Deploying Computer Labs in Schools in Tanzania
Goal: Deploy computer labs for the first two schools of 14 in Tanzania
Project: Our latest Team4Tech returned from Tanzania in mid-November. We were there with five volunteers from Intel, four from Intuit, and two from Facebook to help World Vision deploy computer labs. The team also supported a week of business skills training for entrepreneurs at the King’ore village Community Knowledge Center.
- During the first week, we trained 35 master teachers from the 14 schools, so that they can be the leaders at their schools for the new technology. Most had never used a computer before and many had never even seen one.
- We set up the first two model computer labs in two rural schools during the second week. We helped the master teachers in these schools train the other 10 teachers per school, and start using the computers with the first students.
- We helped the youth entrepreneurs at Afritech create a business plan focused in IT training and refurbishing. We helped them create a logo, business cards, pitch deck, Facebook page and promotional video.
- The teachers who came to the master training traveled by bus from up to six hours away, and they slept in tents in the rain all week. Everyone morning they would emerge early from their tents, dressed in suits and ready to start the day’s training. Most of them showed up a day early and asked to stay for 4 more days after the week was over, so that they could continue practicing what they had learned. Such dedication!
- On the first day of our second week, we traveled out to the first two schools where we would set up the computer labs. I was brought to tears when we arrived at the first school in Ngarash and were greeted not only by the principal and teachers, but also the entire school committee (sort of like the PTA in the United States), the village council and many other local officials. They had the room beautifully redone with fresh paint and flooring, and were eager to get started. Many of the parents from the school committee stayed for the training, including Masai housewives who had never seen a computer but wanted to see if they could learn something to help manage their businesses.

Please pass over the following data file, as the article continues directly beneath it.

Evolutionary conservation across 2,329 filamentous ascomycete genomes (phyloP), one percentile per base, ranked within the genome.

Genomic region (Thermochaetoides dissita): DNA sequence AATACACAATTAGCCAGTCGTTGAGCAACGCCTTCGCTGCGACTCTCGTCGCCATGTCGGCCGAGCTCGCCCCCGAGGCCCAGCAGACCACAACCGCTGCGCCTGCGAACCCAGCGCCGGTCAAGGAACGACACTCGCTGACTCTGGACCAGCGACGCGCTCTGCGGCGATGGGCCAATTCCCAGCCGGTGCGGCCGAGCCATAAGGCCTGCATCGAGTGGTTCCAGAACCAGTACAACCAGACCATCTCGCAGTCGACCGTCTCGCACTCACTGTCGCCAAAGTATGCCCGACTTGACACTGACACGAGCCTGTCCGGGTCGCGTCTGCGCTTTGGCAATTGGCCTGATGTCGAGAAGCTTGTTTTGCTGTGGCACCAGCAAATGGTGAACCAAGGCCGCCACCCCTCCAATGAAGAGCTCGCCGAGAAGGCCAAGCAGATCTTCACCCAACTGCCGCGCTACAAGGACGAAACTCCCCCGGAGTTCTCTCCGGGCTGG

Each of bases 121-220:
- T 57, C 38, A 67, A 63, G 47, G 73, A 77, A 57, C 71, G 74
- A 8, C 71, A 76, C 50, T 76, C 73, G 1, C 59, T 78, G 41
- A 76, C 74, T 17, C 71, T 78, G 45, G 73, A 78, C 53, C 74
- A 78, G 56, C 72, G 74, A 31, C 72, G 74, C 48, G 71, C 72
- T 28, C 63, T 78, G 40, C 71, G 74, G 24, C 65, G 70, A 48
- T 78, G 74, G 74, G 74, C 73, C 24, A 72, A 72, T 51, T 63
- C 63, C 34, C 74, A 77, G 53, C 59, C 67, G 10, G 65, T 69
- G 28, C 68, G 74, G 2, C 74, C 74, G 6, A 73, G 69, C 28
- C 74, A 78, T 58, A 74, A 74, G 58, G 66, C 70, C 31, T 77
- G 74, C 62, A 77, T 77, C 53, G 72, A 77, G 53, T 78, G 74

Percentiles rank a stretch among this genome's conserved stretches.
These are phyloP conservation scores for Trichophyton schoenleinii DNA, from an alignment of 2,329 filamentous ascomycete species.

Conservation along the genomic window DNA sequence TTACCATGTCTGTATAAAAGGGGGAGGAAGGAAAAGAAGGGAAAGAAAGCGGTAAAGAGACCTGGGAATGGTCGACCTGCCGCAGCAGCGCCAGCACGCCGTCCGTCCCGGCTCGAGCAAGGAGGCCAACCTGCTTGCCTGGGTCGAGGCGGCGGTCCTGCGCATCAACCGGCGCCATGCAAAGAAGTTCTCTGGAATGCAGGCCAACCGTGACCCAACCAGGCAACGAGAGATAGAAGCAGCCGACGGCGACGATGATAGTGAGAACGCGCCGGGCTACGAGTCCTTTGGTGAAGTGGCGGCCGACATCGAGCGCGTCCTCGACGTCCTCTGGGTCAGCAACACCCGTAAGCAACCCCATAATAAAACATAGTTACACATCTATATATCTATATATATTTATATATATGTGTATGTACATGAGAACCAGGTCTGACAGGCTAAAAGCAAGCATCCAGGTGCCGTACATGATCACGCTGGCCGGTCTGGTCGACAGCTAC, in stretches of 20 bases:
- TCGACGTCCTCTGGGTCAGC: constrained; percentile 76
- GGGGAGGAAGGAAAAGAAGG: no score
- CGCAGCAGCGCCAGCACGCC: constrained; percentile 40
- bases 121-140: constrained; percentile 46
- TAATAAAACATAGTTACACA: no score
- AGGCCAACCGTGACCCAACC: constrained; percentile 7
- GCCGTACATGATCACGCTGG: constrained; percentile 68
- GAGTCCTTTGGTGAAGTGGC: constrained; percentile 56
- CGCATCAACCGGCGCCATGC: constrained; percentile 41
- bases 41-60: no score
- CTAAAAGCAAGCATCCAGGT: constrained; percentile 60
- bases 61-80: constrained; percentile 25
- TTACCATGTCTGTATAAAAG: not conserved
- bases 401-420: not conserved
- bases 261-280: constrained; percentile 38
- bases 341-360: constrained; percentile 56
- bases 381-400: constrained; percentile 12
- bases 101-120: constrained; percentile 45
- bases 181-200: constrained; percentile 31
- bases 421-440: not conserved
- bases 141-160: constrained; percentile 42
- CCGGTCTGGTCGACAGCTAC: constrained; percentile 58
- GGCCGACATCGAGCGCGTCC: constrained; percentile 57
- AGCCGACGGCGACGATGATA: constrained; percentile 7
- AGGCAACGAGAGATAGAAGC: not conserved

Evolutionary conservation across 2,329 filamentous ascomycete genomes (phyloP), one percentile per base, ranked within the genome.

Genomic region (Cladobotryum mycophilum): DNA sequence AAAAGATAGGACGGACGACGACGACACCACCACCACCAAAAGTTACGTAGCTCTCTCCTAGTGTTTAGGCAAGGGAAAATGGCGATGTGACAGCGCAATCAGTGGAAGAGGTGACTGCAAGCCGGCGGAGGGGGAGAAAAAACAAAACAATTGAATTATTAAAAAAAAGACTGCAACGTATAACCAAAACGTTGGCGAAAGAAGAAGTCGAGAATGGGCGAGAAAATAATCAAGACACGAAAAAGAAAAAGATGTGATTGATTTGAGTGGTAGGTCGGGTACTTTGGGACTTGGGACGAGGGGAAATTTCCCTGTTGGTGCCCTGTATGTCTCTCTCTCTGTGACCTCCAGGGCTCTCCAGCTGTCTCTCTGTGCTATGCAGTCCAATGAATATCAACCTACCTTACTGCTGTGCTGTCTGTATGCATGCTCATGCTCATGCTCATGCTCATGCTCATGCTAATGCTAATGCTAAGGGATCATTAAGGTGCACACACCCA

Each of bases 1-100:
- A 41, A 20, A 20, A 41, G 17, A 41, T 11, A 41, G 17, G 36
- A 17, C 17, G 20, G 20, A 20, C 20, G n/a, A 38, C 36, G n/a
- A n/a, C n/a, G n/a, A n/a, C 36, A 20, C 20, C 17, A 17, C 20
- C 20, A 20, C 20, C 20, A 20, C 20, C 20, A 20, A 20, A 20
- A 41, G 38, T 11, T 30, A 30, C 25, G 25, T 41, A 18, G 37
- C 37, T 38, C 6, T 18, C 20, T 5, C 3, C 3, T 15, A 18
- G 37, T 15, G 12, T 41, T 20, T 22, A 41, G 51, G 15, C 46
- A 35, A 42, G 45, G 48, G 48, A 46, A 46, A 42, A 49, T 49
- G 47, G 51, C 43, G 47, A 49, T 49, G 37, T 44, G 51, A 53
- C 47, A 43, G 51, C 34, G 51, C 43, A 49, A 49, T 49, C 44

- When we went out to the schools the second week, we kicked off the first day by introducing ourselves and telling a bit about our families back home. It seemed like an obvious and innocuous bit of information to share. I was surprised when the teachers began to introduce themselves, and about a third of them explained that their children had died as infants or very young. Such a sad part of life in most places in this world.
- The project culminated in the last two days, when the principals at the two schools brought in the first children to begin learning how to use the computers. Their eyes lit up as we showed them all of the educational games and content. As soon as we explained the children’s version of Wikipedia cached on the machines, the boys immediately began searching for Manchester United to read about their favorite soccer players. When we asked for anyone in the class to come up front to share what they had learned, the first volunteer was the youngest in the room – an incredibly bright third grader named Robert. He confidently came to the front of the room and taught a lesson on how to use the camera included on the PCs. The light in these first students’ eyes was the gold at the end of our rainbow on this project.